respect, the fact that you are even thinking about doing this leads me to
question whether you should undertake this project yourself. I feel you
would be best served by hiring a licensed and bonded professional
electrician to do the job for you. Running one circuit like this won't be
all that expensive and the piece of mind you gain by knowing the job is done
right will be well worth the money.
Are you even sure your range is serviced by 240v? (Mine isn't) You probably
need an electrician to install a new circuit box and bring 240v service to your
house. Then you can think about wiring an outlet.
I agree with Banister. Remember that 240v can kill you.
Banister Stariwell wrote:
If you are going to mess with 240 volts, get an Electrician to install the
new outlet. Also, be certain to follow the installation instructions for
the kiln to the letter. You won't want it near any flammable material.
Ranges are typically on a double 50 breaker. Your kiln probably needs a
smaller breaker than 50 amps.
As for running an ext cord, it is physically possible, but it's not safe to
run an extension cord off your range outlet.
I'd suggest call an electrician for this one.
Christopher A. Young
Jesus: The Reason for the Season
i would think twice about an 220 volt ext. cord... most electrical
equipment will not work with extension cords(the metal in them is not
thick enough... if you are using 10 ga. wire in the wall then you need a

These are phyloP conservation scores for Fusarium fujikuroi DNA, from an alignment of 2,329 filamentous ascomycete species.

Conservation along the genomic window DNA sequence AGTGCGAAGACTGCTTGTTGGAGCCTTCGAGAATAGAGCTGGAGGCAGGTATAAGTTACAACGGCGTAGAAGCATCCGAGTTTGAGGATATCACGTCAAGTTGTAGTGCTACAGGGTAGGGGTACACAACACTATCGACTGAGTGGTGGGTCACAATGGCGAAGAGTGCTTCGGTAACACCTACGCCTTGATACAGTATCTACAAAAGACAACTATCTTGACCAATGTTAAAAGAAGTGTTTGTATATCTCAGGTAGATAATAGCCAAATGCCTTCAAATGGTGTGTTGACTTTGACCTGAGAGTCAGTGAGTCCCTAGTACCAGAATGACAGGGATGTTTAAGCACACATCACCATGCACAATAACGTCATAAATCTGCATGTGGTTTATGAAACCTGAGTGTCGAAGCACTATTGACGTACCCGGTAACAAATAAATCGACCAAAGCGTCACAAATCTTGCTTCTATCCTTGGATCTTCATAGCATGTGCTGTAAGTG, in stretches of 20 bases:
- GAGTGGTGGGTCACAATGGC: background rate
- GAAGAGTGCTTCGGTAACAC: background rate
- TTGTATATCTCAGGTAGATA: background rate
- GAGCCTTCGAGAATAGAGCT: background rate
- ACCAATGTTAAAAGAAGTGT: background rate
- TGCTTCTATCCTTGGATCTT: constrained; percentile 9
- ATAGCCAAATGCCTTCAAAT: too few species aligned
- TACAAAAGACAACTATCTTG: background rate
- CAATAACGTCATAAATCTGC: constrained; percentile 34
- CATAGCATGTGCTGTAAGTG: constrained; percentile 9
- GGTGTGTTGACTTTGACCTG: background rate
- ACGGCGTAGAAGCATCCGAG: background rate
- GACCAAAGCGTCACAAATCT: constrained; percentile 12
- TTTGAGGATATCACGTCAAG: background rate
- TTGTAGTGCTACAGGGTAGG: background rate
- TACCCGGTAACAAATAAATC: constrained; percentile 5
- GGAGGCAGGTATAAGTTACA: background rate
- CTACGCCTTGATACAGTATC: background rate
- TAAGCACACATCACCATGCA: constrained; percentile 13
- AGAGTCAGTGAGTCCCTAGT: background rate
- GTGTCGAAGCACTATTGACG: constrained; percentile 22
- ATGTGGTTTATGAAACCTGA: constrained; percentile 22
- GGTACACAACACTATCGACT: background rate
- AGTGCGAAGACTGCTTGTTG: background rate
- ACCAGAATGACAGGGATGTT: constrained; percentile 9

10 ga. extension cord.. doubt you gonna get one and will only mess up
your equipment........ i know with air compressors they tell you never
to use an ext. cord, but to use a longer hose for the air... the reason
is that you gonna get voltage loss with using an extension cord.....
and this is with a 110 volt air compressor...if you get voltage loss
with a kiln you gonna have to wait longer for it to heat up and its
might not work correctly...
People make a big deal out of 240v, but really isn't any more difficult or
dangerous than 120v if done properly. Doing it properly is the key. Little
things that might not matter at 1,800w (120v/15a) can be catastrophic at
You first have to find out your electrical requirements. You say it is 21a
to 50a; well, it is very different running #10 for the 21a than it is
running #6 for the 50a. Also you have to know if a neutral is required; I
don't know why a kiln would need a neutral, but it might.
No way to price it on the internet; doing the panel connection and outlet
(or direct wiring, whatever) is fast and easy. The slow expensive part is
running the cable. That could take an hour or 20 hours depending on the
route and the cable.
In general, in North America, the electric service comes into the house in 3
conductors. 2 black, and 1 white. If you take 1 white and 1 black, they will
give up 115V. If you take two blacks, they will give you 230V. Please take a
volt-meter or multi-meter to test it out yourself.
Don't forget; Watt = Amp x Volt, therefore by increasing the voltage, you
will require less Amp (means smaller breaker and lighter wire).